Sept. 5 (Bloomberg) -- Sweden’s krona weakened the most against the euro in more than two weeks in Stockholm after the Riksbank unexpectedly kept a small probability for an interest rate cut in new forecasts.
The krona weakened as much as 0.77 percent to 8.7734 per euro, the biggest intraday drop since Aug. 21, and traded at 8.7682 as of 12:15 p.m. local time. It slid as much as 1.1 percent to 6.6627 against the U.S. dollar, its weakest level since July 16.
The Riksbank today kept its main lending rate unchanged at 1 percent for a fourth meeting and stuck to a plan to start tightening late next year to allow for a recovery in the largest Nordic economy to gain pace. Policy makers also kept a small easing bias, predicting a rate of 0.96 percent in the first half next year and then a rate of 1.25 percent in the fourth quarter of 2014.
“As expected the Riksbank left the repo rate unchanged today and, more importantly, kept a small short-term easing bias,” Nordea Bank AB said in a note today. “We had expected the Riksbank to remove the easing bias completely.”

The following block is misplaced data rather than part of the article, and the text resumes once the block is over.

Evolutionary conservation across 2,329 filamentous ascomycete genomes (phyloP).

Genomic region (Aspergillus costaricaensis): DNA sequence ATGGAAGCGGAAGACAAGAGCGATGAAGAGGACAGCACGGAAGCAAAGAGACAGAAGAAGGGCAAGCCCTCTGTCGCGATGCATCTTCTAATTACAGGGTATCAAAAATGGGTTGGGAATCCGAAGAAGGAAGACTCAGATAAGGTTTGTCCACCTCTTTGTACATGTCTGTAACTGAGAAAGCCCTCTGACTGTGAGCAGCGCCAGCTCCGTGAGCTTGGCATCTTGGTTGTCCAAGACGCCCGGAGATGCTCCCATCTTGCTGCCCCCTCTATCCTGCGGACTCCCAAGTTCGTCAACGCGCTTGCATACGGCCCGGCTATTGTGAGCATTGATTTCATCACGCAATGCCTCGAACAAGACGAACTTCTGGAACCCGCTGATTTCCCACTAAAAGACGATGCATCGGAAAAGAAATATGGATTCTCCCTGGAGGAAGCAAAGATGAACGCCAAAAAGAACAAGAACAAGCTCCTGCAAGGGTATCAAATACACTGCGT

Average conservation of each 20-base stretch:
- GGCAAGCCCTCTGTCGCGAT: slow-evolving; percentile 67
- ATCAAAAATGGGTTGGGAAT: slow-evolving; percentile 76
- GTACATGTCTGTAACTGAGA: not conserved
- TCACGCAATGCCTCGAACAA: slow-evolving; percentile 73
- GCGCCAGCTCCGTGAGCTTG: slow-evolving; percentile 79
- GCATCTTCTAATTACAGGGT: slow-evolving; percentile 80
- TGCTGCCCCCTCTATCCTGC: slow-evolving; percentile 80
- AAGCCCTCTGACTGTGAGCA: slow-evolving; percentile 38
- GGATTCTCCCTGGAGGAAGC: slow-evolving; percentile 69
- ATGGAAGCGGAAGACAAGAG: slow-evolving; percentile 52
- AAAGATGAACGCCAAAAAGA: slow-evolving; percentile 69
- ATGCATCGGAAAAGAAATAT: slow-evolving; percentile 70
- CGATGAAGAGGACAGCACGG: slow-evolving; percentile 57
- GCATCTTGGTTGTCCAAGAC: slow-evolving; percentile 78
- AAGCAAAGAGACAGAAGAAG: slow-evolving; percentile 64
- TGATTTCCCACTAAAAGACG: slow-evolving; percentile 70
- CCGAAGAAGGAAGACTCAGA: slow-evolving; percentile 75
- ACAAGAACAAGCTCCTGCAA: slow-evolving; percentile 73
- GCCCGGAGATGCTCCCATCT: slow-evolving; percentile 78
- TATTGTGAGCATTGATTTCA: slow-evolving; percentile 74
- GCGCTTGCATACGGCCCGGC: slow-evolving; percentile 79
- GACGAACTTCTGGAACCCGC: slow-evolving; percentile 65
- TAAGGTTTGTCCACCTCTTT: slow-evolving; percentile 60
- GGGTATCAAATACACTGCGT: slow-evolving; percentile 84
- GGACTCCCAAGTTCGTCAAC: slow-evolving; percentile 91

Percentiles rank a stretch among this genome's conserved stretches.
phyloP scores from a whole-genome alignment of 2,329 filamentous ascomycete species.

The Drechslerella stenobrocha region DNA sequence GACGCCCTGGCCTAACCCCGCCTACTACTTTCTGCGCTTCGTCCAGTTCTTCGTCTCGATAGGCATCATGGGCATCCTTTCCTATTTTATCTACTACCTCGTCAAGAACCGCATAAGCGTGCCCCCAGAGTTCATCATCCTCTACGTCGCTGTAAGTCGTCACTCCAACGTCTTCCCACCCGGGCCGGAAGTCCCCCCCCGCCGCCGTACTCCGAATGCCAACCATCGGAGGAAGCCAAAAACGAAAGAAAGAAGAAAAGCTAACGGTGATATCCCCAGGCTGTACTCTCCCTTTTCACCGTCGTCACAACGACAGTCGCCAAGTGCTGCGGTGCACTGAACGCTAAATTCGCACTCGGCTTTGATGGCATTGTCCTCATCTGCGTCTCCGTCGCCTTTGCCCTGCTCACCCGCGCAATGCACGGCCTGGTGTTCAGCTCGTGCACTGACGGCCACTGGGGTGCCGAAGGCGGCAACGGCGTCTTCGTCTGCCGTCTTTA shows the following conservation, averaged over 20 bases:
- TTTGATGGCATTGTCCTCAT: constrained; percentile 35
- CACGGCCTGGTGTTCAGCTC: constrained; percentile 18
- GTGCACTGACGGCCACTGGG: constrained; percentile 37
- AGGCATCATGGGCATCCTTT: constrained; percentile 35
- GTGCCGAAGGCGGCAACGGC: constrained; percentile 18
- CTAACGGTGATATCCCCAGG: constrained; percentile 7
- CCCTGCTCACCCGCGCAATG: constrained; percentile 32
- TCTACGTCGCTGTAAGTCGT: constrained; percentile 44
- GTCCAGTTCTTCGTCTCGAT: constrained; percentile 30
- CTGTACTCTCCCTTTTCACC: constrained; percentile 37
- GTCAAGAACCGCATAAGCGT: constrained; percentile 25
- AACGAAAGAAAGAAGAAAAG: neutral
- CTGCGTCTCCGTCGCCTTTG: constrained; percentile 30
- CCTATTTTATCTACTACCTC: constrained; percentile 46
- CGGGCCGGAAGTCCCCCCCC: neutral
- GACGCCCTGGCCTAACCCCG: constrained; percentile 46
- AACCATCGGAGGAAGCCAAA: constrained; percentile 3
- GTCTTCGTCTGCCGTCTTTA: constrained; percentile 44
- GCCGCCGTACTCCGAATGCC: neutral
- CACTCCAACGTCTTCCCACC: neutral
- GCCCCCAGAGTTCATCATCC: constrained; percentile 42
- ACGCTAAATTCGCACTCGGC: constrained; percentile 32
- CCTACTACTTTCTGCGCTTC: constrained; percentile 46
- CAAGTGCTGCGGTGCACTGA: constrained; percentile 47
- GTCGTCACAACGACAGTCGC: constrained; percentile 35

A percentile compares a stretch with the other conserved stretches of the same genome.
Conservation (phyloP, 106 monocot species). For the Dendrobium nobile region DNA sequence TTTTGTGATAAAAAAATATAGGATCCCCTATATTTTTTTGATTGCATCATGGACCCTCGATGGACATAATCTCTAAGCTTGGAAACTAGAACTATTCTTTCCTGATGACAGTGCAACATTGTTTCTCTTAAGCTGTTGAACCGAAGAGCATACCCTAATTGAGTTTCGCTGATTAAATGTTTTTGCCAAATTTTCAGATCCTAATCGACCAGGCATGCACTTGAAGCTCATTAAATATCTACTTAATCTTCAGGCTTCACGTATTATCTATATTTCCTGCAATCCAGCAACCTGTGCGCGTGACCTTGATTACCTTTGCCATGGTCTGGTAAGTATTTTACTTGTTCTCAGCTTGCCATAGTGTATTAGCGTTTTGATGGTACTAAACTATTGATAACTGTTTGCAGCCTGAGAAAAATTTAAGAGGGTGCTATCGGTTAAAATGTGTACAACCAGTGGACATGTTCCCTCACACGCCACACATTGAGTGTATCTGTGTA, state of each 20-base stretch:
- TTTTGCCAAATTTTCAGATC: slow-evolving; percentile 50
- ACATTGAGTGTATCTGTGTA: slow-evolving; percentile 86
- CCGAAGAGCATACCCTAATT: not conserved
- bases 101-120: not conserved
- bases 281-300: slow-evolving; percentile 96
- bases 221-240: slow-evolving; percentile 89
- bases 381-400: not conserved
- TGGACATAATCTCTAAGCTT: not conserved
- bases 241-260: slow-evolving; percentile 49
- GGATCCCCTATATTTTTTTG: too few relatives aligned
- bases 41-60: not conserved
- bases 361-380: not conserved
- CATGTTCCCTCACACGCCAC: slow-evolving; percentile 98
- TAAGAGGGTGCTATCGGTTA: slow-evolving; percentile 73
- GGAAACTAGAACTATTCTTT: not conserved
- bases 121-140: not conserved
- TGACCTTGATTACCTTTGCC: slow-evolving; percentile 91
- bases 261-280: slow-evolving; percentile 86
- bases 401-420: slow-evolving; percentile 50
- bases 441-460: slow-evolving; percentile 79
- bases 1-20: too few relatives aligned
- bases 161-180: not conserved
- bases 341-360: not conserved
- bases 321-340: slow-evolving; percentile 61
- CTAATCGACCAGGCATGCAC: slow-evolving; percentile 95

The economy is showing signs of a recovery after the euro area emerged from a recession. Unemployment has fallen, manufacturing is picking up and consumer confidence has risen to a two-year high. Consumer borrowing has also gathered speed as the government plans more tax cuts next year.
Krona weakening has helped policy makers close in on their 2 percent inflation target and is lending a hand to struggling exporters by making their products cheaper abroad.
Still, the bank also raised its forecast for underlying inflation to 1 percent this year, and kept its forecasts for 1.4 percent and 1.9 percent in the two following years. It lowered its forecast for growth to 1.2 percent for this year and 2.7 percent next year, versus 1.5 percent and 2.8 percent earlier while also lowering its unemployment forecasts.
Sweden’s two-year yield rose one basis point to 1.30 percent as of noon local time.
“The only reasonable thing is to expect an upward adjustment of the rate path, probably already in October,” said Henrik Erikson, chief economist at Nykredit Markets in Sweden, in an e-mailed note. The lender has long argued for higher rates and maintains that view, he said.
“There’s more to do,” he said. “Short-term rates are going up, up.”
To contact the reporter on this story: Niklas Magnusson in Stockholm at firstname.lastname@example.org